Joint Pain in the WorkplacePosted on by
Musculoskeletal disorders (MSDs) include a number of physical conditions affecting muscles, tendons, nerves, ligaments, joints, and other soft tissues that can be caused, or exacerbated, by work. It is estimated that MSDs account for approximately one-third of injury and illness costs in U.S. industry. Many musculoskeletal conditions can result specifically in chronic or short-term joint pain. One example of joint pain is arthritis, which is the leading cause of work disability, according to the CDC. Arthritis is a condition in which the cartilage surfaces between bones wears away resulting in bone rubbing on bone. In 2007, the annual cost of arthritis and other rheumatic conditions was reported to be $128 billion (MMWR, 2007). This total included an estimated $47 billion in lost earnings. The prevalence of arthritis in the U.S. is projected to increase to nearly 67 million (25% of the adult population) by the year 2030 with 25 million (9.3% of the adult population) projected to be limited in their physical activity because of the condition (Hootman and Helmick, 2006). Working-age adults (45-64 years) will account for almost one-third of arthritis cases. Workplace programs in the areas of safety, ergonomics, wellness, and disability management can all play a role in preventing joint pain and preserving joint health in working individuals of all ages.
Aging is a natural process that encompasses biological changes that tend to be associated with the development of joint pain or that may limit the ability to work with joint pain. In addition to arthritic joint degeneration, aging is associated with loss of muscle mass and muscle function. Functional loss is influenced by changes at the cellular and molecular physiology level. These changes may reduce joint stability and impair normal joint motion that affect the ability to tolerate specific work postures and repetitive motion. With a loss in muscle strength, the same level of physical effort places a greater demand on an individual relative to her/his capabilities.
The relationship between aging and joint pain in the workplace is complex and influenced by a number of factors. For example, national surveys of workers across a wide variety of occupations indicate that not all older workers (50 years and older) report a greater risk of joint pain. Older workers at greatest risk tend to be in jobs that have high physical demands. And once an MSD has occurred, it may take longer for an older worker to return to work. In spite of these factors, studies indicate that older workers suffer no decrease in overall job performance.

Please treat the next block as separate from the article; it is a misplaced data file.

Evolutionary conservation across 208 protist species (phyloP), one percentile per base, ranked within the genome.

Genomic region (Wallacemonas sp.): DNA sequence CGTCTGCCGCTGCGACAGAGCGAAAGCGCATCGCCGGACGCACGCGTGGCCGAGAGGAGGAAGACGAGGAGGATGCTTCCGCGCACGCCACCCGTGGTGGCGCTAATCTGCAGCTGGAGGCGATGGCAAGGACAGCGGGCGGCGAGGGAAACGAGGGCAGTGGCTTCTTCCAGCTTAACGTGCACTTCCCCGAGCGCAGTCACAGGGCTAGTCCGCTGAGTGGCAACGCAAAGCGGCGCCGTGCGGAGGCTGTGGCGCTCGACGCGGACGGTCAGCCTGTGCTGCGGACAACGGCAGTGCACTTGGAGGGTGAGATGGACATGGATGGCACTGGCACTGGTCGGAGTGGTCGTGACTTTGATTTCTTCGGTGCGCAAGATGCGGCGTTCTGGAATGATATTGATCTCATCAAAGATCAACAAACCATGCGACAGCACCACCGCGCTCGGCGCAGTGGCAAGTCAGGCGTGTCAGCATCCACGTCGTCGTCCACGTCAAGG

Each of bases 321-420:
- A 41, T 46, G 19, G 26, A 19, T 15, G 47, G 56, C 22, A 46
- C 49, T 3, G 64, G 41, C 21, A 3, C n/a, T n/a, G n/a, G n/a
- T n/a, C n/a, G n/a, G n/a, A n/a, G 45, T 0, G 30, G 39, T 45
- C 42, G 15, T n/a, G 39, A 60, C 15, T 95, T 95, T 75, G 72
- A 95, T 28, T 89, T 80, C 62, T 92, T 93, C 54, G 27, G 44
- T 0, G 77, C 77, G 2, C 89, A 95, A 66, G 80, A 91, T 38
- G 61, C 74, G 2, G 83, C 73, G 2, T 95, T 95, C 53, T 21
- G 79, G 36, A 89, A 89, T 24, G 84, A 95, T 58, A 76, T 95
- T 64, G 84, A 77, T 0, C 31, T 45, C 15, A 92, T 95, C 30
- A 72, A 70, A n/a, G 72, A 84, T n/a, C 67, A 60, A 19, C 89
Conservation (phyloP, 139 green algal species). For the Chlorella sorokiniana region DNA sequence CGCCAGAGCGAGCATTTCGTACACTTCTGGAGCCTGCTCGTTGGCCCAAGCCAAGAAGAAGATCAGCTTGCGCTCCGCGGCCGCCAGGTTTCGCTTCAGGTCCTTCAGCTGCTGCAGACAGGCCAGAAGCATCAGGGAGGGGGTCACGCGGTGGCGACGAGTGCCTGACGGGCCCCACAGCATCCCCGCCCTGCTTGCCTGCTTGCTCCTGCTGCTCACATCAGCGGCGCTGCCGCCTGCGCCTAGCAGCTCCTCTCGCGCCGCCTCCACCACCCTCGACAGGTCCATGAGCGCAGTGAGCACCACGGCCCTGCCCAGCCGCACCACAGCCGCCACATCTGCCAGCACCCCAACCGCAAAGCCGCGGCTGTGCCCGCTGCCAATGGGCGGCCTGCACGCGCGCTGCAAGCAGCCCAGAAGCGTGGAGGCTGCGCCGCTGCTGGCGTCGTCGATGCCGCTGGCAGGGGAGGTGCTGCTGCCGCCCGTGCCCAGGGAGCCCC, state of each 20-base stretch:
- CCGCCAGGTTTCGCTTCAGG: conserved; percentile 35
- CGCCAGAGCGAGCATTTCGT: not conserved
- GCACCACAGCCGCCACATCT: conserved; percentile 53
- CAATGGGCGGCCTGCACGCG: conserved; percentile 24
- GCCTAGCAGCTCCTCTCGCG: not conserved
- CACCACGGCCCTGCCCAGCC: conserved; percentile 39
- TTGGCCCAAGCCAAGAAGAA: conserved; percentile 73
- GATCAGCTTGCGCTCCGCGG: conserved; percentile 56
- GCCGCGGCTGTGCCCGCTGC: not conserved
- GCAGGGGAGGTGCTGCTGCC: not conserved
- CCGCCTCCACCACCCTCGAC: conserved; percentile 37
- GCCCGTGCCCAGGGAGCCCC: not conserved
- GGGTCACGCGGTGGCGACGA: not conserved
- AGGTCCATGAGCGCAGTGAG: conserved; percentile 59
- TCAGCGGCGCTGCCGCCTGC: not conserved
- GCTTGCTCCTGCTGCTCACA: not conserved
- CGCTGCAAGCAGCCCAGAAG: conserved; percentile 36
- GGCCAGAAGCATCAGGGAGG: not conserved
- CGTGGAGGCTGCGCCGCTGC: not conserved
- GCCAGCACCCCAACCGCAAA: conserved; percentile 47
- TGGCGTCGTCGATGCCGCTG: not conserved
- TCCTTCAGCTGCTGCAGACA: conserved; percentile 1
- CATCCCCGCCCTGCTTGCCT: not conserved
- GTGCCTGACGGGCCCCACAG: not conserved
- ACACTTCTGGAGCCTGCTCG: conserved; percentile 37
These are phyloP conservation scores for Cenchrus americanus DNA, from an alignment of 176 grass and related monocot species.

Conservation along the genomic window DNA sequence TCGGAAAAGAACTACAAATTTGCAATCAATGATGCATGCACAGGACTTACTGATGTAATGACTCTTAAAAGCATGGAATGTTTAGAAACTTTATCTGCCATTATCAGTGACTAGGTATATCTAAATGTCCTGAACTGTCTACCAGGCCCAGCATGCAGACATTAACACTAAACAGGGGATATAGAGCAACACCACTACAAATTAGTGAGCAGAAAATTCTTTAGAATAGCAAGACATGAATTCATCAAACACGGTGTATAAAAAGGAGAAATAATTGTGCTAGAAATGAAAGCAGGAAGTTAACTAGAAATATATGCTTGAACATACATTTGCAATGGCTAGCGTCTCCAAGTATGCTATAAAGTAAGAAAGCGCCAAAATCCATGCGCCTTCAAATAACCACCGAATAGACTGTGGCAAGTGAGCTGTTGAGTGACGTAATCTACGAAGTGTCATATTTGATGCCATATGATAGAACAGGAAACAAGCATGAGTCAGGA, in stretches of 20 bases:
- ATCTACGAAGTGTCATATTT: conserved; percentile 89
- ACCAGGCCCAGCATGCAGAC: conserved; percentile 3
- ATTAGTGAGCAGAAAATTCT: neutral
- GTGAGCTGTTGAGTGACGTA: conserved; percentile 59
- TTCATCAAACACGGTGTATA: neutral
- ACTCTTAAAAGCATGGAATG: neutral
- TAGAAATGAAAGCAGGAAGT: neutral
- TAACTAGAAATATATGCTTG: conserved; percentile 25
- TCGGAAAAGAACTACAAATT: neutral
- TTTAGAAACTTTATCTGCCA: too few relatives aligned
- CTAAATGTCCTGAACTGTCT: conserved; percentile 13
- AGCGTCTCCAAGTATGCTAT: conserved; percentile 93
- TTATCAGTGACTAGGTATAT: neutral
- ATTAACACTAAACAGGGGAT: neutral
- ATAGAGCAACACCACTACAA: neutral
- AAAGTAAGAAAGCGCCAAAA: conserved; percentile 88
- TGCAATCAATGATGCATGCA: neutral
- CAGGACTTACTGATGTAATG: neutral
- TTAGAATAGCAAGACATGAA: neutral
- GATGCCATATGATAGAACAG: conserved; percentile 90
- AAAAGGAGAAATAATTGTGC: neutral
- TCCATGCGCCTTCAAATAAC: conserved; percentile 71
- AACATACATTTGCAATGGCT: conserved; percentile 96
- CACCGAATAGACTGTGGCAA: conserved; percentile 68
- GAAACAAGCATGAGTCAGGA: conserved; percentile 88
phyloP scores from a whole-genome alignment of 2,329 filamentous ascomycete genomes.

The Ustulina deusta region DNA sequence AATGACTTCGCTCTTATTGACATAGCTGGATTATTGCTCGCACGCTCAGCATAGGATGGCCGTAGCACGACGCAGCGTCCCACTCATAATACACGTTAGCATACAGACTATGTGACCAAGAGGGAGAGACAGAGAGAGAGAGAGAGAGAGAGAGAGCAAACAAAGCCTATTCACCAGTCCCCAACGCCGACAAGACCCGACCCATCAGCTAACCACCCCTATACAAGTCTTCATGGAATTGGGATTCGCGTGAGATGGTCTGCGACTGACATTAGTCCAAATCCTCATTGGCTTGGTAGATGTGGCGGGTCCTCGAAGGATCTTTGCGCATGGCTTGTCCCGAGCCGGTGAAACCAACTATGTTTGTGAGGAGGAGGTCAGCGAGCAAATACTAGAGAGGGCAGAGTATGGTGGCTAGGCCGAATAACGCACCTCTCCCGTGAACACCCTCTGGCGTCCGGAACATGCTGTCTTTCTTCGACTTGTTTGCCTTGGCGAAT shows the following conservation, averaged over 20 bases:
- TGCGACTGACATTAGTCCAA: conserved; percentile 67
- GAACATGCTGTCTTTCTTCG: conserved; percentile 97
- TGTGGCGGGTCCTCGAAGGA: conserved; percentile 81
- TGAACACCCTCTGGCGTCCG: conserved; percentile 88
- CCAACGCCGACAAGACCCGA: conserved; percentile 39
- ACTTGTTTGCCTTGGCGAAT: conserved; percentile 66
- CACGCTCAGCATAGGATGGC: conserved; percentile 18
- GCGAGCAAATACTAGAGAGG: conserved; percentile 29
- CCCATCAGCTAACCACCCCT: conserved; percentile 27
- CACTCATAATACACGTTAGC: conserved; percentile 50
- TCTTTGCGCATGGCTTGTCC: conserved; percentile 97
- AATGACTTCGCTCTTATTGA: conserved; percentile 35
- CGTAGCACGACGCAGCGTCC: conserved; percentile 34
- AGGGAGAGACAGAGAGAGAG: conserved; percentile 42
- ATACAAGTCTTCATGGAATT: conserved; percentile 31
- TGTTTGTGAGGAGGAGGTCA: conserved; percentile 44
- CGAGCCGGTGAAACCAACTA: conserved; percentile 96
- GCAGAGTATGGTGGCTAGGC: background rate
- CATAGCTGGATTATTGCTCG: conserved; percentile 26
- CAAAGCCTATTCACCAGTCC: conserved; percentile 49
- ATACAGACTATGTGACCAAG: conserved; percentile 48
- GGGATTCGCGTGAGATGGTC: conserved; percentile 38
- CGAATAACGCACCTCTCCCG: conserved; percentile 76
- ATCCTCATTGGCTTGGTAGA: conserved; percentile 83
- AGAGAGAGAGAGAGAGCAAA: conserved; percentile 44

While chronological age can’t be slowed, evidence suggests ways in which the development of joint pain, or its effects, can be reduced through intervention. Lifestyle interventions target individual factors that positively affect musculoskeletal health. For instance, obesity has been shown to be a predictor of osteoarthritis (MMWR, 2010), suggesting a transference of benefits from obesity prevention to the prevention of joint pain. Exercise, more specifically resistance training, has been shown to slow, or even reverse, the effects of aging (Melov et al. 2007) and has been suggested to be possibly the most effective mode of exercise for improving quality of life as we age (Hartman et al., 2007). One of the benefits of a well-designed exercise training program may be improved joint health. Employers, like Lincoln Industries, are endorsing workplace exercise programs, in which employees participate at work sometimes even during work hours, as a preventive approach to preventing joint pain and musculoskeletal discomfort (see examples in Promising Practices for Total Worker HealthTM).